FROM OUR EXPERTS
What does one do if she experiences major chest pains and medical examinations reveal no heart or BP abnormalities? This is a particularly good question because it applies to all fields of medicine, and to all people who at some time in their lives will become patients (Yes, even doctors). If a person is experiencing symptoms that are not accompanied by signs of disease, or evidence in the form of an abnormal test, the diagnostic work-up will sometimes cease. Yet the patient still has the symptoms. What should be done? First, were all the elements of your complaint dealt with? Please see my prior posting about preparing for a visit to a cardiologist . It is appropriate for a visit to any physician. Second, what constitutes a full work-up for chest pain? This is actually different depending upon the likelihood of different processes causing the discomfort. Arteriosclerotic coronary artery disease is quite unlikely in very young people (but congenital disease may be more ...
Imagine living in pain for years only to find out that one of your medications is the reason that you are in pain. Medications are supposed to help not hurt, right? Unfortunately, some commonly used drugs can cause pain, even the ones available without a prescription. Some cause headaches, others cause foot pain. Where ever there is pain, a medication could be the root cause of it.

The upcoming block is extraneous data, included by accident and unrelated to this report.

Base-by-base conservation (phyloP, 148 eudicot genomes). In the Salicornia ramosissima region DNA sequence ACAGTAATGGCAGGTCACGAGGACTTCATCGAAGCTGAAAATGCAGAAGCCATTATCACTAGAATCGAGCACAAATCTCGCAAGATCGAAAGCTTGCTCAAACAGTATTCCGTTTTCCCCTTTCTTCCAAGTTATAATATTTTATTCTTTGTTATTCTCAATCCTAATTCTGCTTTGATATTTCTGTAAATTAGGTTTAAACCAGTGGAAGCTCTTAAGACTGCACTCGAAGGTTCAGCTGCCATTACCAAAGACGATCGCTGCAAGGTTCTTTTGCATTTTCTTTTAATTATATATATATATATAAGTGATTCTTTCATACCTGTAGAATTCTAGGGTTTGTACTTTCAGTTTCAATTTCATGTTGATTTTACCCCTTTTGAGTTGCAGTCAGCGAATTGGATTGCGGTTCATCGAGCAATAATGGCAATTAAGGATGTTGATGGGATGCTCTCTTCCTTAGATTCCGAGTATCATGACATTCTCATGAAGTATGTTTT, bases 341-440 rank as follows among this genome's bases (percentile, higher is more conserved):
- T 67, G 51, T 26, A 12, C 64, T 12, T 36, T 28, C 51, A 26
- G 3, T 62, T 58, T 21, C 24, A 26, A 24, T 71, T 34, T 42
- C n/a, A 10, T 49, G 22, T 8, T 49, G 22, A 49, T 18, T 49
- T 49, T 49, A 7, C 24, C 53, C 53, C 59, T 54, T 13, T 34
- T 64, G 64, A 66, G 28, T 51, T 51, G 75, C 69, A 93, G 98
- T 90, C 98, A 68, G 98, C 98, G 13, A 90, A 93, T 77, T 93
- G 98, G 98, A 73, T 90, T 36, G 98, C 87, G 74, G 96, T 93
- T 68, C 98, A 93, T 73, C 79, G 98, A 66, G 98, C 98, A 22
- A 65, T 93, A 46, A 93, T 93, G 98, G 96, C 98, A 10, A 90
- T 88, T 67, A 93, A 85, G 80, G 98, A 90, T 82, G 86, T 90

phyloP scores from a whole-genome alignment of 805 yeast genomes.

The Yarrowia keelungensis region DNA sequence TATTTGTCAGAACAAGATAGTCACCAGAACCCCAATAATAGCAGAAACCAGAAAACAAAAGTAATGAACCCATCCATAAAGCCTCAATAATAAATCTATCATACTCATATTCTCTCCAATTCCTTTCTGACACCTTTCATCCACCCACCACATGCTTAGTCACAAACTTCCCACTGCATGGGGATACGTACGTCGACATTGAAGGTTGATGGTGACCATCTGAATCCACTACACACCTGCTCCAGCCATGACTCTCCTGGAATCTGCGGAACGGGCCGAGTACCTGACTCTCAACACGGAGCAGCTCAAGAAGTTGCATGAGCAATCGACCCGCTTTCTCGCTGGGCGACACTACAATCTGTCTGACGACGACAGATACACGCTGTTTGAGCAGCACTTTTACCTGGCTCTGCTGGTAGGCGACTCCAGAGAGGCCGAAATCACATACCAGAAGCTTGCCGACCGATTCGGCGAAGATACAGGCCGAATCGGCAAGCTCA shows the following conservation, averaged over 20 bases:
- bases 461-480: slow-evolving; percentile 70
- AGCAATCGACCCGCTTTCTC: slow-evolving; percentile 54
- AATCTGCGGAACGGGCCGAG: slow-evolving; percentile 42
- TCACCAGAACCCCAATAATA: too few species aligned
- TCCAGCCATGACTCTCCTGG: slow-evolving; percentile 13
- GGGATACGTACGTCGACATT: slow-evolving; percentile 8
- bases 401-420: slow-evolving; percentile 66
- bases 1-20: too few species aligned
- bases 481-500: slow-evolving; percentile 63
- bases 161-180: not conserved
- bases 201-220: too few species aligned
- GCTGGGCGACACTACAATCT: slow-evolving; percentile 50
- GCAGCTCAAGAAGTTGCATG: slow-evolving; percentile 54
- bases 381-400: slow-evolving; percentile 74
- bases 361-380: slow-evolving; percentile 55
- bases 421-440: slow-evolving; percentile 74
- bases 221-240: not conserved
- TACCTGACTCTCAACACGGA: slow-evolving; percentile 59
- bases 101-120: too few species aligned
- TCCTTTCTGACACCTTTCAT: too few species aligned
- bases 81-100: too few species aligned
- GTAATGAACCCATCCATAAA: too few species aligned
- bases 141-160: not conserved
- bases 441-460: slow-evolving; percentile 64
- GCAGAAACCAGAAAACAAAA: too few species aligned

Two of the top five medications that cause pain are available over-the-counter, without a prescription, without physician guidance. You might be unaware that your pain could be related to these medications that are under your control.
Caffeine-containing medications (including Excedrin, Midol, Anacin): If you are experiencing headaches and you are also using a caffeine-containing medication more than two or three times per week, your headaches might be caused by these over-the-counter (OTC) medications. These drugs can cause “ rebound headaches ” because the brain screams for more when the...
What do you think is the cause of waking up each morning with a migraine on my right side? I sleep on either side with one leg straight and one knee up (taught to me by a doctor).
An Eye Physician and Surgeon is suggesting I go to a sleep clinic because my husband says I snore softly but do not wake up.
Thank you for your insights. Nancy .
A sleep study isn't a bad idea. Snoring might indicate sleep apnea.
When people wake with a Migraine, sleep issues are the most common trigger. It can be too much sleep, too little sleep, interrupted sleep, an irregular sleep schedule, or poor quality sleep. Take a look at our video Migraines, Headaches, and Sleep . It's recommended that Migraineurs go to bed and get up at the same time every day, including weekends and holidays.
Good luck, John Claude Krusz and Teri Robert
To review other questions from our Ask the Clinician Column, bro...
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